The implementation of the oversubscription of the WAN uplink is configurable on a per-VC basis and is applicable to voice (VBRrt, CBR/AAL2) and data (UBR, UBR+, CBR, Variable Bit Rate non real time (VBRnrt)/AAL5) traffic.


Note


For the UBR+ and ATM Enhancements for SP Integrated Access feature, voice VC is allotted 900 Kbps, and the total available bandwidth of the WAN uplink can never be exceeded.
Figure 4 Offered Load and Allocated Load with Oversubscription Frame Relay


Each event time unit is described in further detail below:

Table 3 Time Event Table for Offered and Allocated Loads with Oversubscription Frame Relay

Time

Event

Time = 0, 1, 2, 3, 4, 5

The same conditions as previously described exist. The guaranteed minimums are oversubscribed, but because Data C is offering load at much less than its CIR, all PVCs are serviced by at least their CIRs, and unused bandwidth is "fairly weighted" among the bursting PVCs. Because Data B has a higher CIR, it gets more of the unused bandwidth than Data A does.9

Time = 6

The inventory update application ends, and the credit authorization application increases its offered load to 512K. At this point, each PVC can be serviced at its CIR. Only Data A PVC is bursting, and it gets the unused bandwidth. If Data C PVC had been provisioned without oversubscription, it would have been assigned 316K and would have been allocated unused bandwidth at five times the rate of Data A.

Time = 7

The credit authorization bursts above its CIR and takes excess bandwidth from Data A.

Time = 8

All data PVCs are bursting above their CIR, and the combined CIR cannot be met. The voice PVC is serviced first because it is a higher class of service (VBRrt versus UBR+). When the voice PVC is serviced, 636K of bandwidth has to be shared by data PVCs with a combined CIR of 832K. Because the CIR minimum cannot be met, the PVCs are serviced at a rate that reflects their relative CIRs.

Benefits

  • Provides unique class of service (CoS) categories for service product differentiation
  • Optimizes excess bandwidth
  • Permits overprovisioning and oversubscription of available bandwidth
  • Provides ATM as a WAN technology. Among the many fundamental benefits of deploying ATM and its applications in a WAN are:
    • Advanced statistical multiplexing
    • Bandwidth optimization
    • Multiservice traffic aggregation

Restrictions

This feature must be used with the ATM software segmentation and reassembly (SAR) feature. It cannot be ported to the following interfaces:

  • ATM SAR Advanced Integration Module (AIM)
  • SAR and Digital Signal Processor (DSP) AIM
  • Multiport T1/E1 ATM network modules with inverse multiplexing over ATM on Cisco 2600 and Cisco 3600 series routers
  • ATM OC-3 network module for Cisco 3600 series routers
  • Cisco IOS release 12.2(2)XB or higher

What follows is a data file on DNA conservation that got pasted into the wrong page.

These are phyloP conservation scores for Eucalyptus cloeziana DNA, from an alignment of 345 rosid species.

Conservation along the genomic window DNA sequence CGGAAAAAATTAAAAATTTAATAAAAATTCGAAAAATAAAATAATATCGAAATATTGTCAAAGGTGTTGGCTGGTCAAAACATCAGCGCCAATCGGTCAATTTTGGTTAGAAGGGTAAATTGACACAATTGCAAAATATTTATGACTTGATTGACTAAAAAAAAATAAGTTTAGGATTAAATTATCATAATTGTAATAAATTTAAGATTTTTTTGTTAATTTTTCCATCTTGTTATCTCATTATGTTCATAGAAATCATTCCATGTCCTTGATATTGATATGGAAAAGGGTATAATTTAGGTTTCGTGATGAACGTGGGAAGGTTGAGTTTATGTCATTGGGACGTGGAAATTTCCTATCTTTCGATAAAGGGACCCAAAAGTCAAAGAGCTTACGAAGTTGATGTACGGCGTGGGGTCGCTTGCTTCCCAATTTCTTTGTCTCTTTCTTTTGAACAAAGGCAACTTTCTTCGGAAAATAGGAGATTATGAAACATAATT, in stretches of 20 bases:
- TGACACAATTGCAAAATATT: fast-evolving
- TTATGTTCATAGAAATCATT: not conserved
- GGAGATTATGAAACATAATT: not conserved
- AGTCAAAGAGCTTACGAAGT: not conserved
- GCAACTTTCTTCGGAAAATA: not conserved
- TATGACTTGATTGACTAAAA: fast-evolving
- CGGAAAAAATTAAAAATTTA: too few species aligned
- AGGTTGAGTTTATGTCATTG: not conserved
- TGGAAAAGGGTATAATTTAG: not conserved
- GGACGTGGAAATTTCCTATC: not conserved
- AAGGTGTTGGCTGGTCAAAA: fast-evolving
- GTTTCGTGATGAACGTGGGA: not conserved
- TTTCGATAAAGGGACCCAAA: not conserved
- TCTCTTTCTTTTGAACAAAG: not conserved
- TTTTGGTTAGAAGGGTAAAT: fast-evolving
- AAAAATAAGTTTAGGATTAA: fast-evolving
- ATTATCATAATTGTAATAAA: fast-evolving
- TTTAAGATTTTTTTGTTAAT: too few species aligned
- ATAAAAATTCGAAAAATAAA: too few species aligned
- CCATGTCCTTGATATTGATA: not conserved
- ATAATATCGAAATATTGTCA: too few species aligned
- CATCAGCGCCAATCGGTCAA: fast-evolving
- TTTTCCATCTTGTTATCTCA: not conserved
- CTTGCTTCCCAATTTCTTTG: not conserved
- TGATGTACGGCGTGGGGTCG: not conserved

Related Features and Technologies

ATM segmentation and reassembly (SAR)

Related Documents

  • ATM Segmentation and Reassembly (SAR)
  • Cisco IOS Voice, Video, and Fax Configuration Guide, Release 12.2
  • Cisco IOS Voice, Video, and Fax Command Reference, Release 12.2
  • Cisco IOS Interface Command Reference, Release 12.2
  • Cisco IOS Interface Configuration Guide, Release 12.2

Supported Platforms

  • Cisco 2600 series
  • Cisco MC3810

Supported Standards and MIBs and RFCs

Standards

No new or modified standards are supported by this feature.

MIBs

No new or modified MIBs are supported by this feature.

To obtain lists of supported MIBs by platform and Cisco IOS release, and to download MIB modules, go to the Cisco MIB website on Cisco.com at the following URL:

http://www.cisco.com/public/sw-center/netmgmt/cmtk/mibs.shtml .

RFCs

No new or modified RFCs are supported by this feature.

Prerequisites

  • Must be used with the ATM segmentation and reassembly (SAR) feature
  • Cisco IOS release 12.2(2)XB or higher

Configuration Tasks

Configuring UBR Plus PVCs

SUMMARY STEPS

1.    Router(config)# interface atm0 [subinterface-number [multipoint | point-to-point]]

2.    Router(config-subif)# pvc name vpi/vci[ilmi| qsaal| smds]

3.    Router(config-if-atm-vc)# ubr+ output-pcr output-mcr[input-pcr] [input-mcr]

4.    Router(config-if-atm-vc)# no shutdown


DETAILED STEPS
  Command or Action Purpose
Step 1
Router(config)# interface atm0 [subinterface-number [multipoint | point-to-point]] 

Enters interface configuration mode to configure ATM interface or an ATM subinterface, such as 0/0.1.

The default for subinterfaces is multipoint.

 
Step 2
Router(config-subif)# pvc name vpi/vci[ilmi| qsaal| smds] 

Creates a signaling PVC that carries signaling to establish an switched virtual circuit (SVC). For example:

Router(config-if)# pvc atm1 100/100

The arguments for this command have the following meanings:

name --(Optional) The name of the PVC or map. The name can be up to 16 characters long.

vpi/ --ATM network virtual path identifier (VPI) for this PVC. The absence of the "/" and a vpi value defaults the vpi value to 0.

The arguments vpi and vci cannot both be set to 0; if one is 0, the other cannot be 0.

vci --ATM network virtual channel identifier (VCI) for this PVC. This value ranges from 0 to 1 less than the maximum value set for this interface by the atm vc-per-vp command. Typically, lower values 0 to 31 are reserved for specific traffic (for example, F4 OAM, SVC signaling, Interim Local Management Interface (ILMI), and so on) and should not be used.

The VCI is a 16-bit field in the header of the ATM cell. The VCI value is unique only on a single link--not throughout the ATM network--because it has local significance only.